365 Days of Vacation

As nesting becomes the norm for more and more people, with the home as the hub of all activity, architect Tony Perry says good home design should do two important things: create a vacation home’s look and feel in primary residences, and give people qui...

June 01, 2002

 

A Granite credenza turns a bay window's sill into a work area.

As nesting becomes the norm for more and more people, with the home as the hub of all activity, architect Tony Perry says good home design should do two important things: create a vacation home’s look and feel in primary residences, and give people quiet spaces.

Because of September 11, people are not going to feel as comfortable traveling for the next few years, and they’re looking for other options because they’re going to adopt this as a new lifestyle,” Perry says. “People are asking me to re-create some of the wonderful places they’ve been to in their houses, especially since they’ve seen it in mine.”

Perry, vice president of design for Orren Pickell Builders in Bannockburn, Ill., built his residential “getaway,” a 4,500-square-foot home in Libertyville, Ill., as part of Orren Pickell’s annual Concept Series, which highlights new ideas in design, construction and/ or technology. Built on 2 acres of floodplain and wetland, the home was raised on a slab of concrete, and Perry routed water to the rear of the home to create two ponds.

A lot of the design aspects of the house focus on the views,” Perry says. “The site has a great amount of amazing natural views on the sides and back, and we used windows of different sizes and shapes to create targeted views to specific things we wanted visible from the house.”

One way Perry achieved this was by creating a 7x7-foot bay window granite credenza that serves as a sill and his tabletop/work area.

 

A curved bench gives family members a place to read together "hit to hip" or "head to feet," architect Tony Perry says.

I wanted to feel like I was really outside drawing, and I needed a big enough work space to hold a set of drawings that I could roll out,” Perry says. “Instead of the sill of the window just being L-shaped, I added a fun curved shape to it, and that way it allows for knee space underneath. When you’re working there, it actually feels like you’re by the pond and oak trees.”

Other features that celebrate the languidness and reflection of a vacation include the home’s three screened porches.

These sunset porches come from going to places like Cancun and Acapulco, places where they really celebrate the sunset, and it’s also a big part of our family culture,” Perry says. “The third screened porch is directly off of the master bedroom. We call it the nest porch because it’s right up in the trees — it’s like sleeping outside. That’s another thing people have asked us to do for them.”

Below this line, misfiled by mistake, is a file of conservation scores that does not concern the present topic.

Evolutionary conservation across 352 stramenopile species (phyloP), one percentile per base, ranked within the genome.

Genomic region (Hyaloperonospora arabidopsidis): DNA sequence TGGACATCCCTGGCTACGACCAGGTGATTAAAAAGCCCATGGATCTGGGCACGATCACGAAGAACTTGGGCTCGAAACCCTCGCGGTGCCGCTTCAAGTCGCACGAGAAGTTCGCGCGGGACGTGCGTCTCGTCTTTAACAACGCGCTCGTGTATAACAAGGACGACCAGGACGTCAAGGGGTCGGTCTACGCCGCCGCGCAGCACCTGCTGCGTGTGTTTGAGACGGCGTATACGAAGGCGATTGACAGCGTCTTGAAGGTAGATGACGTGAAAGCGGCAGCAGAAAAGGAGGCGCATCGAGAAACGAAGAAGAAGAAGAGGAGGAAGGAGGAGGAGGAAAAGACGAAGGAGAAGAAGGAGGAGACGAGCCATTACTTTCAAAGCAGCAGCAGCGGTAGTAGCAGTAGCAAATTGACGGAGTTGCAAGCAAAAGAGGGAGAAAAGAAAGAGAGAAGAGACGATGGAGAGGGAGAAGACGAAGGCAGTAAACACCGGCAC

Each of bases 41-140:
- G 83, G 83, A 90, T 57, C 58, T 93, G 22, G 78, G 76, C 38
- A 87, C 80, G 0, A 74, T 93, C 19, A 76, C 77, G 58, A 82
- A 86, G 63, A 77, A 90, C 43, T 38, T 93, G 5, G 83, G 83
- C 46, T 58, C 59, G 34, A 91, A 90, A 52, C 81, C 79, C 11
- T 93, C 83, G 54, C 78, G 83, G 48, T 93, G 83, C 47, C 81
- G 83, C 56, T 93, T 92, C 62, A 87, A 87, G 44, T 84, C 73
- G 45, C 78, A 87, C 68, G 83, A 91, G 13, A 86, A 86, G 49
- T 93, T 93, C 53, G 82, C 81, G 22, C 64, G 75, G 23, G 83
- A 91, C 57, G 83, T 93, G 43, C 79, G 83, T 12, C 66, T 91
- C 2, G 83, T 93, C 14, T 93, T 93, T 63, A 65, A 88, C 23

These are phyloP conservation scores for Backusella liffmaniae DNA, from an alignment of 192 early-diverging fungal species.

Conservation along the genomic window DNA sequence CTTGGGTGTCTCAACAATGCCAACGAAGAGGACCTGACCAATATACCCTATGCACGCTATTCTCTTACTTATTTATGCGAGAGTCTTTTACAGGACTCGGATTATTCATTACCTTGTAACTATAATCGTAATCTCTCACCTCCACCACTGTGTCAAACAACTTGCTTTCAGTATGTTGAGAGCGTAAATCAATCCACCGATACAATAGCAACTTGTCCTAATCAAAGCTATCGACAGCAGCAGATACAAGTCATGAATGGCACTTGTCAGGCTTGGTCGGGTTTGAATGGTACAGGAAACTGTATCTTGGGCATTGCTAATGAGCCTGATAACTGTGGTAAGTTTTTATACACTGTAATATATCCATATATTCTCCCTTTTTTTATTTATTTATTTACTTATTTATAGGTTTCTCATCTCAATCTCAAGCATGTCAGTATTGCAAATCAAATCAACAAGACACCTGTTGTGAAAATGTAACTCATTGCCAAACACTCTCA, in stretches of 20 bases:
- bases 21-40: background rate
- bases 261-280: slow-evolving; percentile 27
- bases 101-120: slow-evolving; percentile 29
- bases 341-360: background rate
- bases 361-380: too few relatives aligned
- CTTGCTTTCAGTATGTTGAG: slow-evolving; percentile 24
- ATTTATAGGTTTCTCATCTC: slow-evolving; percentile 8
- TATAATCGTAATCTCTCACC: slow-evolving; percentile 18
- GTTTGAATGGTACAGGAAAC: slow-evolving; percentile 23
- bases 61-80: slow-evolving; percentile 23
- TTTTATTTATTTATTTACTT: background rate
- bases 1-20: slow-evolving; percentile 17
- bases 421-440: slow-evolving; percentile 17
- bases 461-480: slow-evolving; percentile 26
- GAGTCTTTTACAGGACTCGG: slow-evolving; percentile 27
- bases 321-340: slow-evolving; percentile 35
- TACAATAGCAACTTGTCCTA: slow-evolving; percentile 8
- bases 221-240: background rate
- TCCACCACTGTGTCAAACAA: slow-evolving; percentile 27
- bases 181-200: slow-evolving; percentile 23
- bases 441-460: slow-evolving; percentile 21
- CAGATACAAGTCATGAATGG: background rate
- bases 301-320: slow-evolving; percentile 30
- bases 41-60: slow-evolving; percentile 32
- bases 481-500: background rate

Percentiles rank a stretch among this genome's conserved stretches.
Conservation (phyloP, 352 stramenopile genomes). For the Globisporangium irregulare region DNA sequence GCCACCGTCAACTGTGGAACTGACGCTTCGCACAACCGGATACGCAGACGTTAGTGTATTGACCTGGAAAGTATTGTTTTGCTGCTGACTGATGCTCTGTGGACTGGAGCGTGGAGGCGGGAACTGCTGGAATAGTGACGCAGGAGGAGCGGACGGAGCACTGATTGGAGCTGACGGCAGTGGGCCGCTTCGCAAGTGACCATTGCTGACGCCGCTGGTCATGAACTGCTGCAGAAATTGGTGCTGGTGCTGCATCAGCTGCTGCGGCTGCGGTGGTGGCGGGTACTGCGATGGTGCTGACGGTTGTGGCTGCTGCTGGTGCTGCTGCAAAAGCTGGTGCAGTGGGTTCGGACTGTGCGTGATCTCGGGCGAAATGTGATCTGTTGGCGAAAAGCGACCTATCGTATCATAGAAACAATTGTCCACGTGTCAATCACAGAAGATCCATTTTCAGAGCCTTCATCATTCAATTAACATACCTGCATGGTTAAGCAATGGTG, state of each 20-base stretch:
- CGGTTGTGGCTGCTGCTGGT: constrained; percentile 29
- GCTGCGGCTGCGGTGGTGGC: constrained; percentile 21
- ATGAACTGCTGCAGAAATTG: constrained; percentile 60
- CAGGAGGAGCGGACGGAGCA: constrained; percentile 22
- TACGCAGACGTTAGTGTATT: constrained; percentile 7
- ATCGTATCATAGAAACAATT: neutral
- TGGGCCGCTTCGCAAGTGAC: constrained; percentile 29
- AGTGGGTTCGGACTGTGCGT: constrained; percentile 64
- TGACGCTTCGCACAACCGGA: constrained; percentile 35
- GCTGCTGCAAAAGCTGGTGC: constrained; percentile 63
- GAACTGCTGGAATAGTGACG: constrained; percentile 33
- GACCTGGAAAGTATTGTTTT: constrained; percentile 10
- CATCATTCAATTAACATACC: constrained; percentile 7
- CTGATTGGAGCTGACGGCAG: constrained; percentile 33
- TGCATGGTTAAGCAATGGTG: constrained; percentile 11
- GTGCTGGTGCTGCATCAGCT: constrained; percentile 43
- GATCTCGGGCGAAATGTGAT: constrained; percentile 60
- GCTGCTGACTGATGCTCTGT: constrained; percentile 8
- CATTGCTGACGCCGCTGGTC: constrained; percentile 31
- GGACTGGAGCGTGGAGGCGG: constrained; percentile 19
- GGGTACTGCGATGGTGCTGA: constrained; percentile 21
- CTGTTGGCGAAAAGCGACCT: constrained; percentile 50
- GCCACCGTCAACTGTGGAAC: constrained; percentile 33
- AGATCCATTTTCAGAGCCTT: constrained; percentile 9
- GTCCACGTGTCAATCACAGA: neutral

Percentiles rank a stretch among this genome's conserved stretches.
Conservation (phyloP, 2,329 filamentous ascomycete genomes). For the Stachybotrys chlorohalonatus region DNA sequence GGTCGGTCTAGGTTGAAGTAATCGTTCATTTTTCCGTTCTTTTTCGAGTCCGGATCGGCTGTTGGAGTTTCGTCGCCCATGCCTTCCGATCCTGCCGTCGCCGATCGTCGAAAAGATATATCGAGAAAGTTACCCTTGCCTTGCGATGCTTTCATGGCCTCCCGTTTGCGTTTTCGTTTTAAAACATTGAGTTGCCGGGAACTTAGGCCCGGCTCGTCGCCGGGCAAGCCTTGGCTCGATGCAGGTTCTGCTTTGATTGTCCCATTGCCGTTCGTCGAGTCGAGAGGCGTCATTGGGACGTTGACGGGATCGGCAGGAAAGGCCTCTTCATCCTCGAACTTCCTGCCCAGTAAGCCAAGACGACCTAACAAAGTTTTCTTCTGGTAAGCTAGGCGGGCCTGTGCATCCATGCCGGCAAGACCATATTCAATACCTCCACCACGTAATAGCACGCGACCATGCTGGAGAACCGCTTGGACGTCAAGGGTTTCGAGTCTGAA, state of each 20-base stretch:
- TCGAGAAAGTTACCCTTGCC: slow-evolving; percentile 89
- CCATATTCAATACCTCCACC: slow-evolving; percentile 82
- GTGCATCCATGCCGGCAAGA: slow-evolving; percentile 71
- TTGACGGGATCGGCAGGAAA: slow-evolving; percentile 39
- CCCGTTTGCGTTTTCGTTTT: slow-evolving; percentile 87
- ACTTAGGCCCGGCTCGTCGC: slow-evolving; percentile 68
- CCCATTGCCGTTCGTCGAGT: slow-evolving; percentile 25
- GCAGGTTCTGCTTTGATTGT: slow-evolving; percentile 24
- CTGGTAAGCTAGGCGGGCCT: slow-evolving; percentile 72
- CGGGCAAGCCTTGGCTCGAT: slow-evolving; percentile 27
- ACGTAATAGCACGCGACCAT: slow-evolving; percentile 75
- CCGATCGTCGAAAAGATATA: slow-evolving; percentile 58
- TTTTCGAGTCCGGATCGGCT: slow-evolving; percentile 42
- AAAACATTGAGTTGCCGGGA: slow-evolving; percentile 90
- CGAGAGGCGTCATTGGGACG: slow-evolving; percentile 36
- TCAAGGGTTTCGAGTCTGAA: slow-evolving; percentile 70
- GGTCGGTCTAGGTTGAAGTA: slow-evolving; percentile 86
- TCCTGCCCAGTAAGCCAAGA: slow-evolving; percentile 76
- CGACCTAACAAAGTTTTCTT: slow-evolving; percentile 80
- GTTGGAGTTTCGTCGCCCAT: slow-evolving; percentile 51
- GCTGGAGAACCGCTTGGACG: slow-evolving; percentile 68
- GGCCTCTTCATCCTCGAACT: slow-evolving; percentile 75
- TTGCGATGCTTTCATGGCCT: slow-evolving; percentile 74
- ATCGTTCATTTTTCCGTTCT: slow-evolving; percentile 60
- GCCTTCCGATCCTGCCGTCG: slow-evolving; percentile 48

Perry also achieved what he calls “connected privacy” in his home. He created areas such as a sleepover loft in the attic and bonus space over the garage where he, his wife or children can entertain friends or simply be alone without being isolated from the entire home. Perry also says that “any good floor plan should have a quiet room on the first floor,” and his home is filled with nooks and other spaces for reading and unwinding, including an inglenook underneath the stairs and a curved, built-in reading bench on the second floor.

I have a very open floor plan, and typically architects like to design houses that are very clean, void of any details and little nooks,” Perry says. “But I really think people are going toward a trend for little spots to have a glass of wine, set a plant, or sit down and read a book because they’re going to be spending more time at home.

This whole notion of designing a home like a vacation home is where the next trend is going to be. People want to live a very casual lifestyle, they want to be able to enjoy their family, they want to have a lot of flexibility for the family events and lifestyle changes as older family members move back in. They want that warm feeling like ‘this is the home to come back to.’

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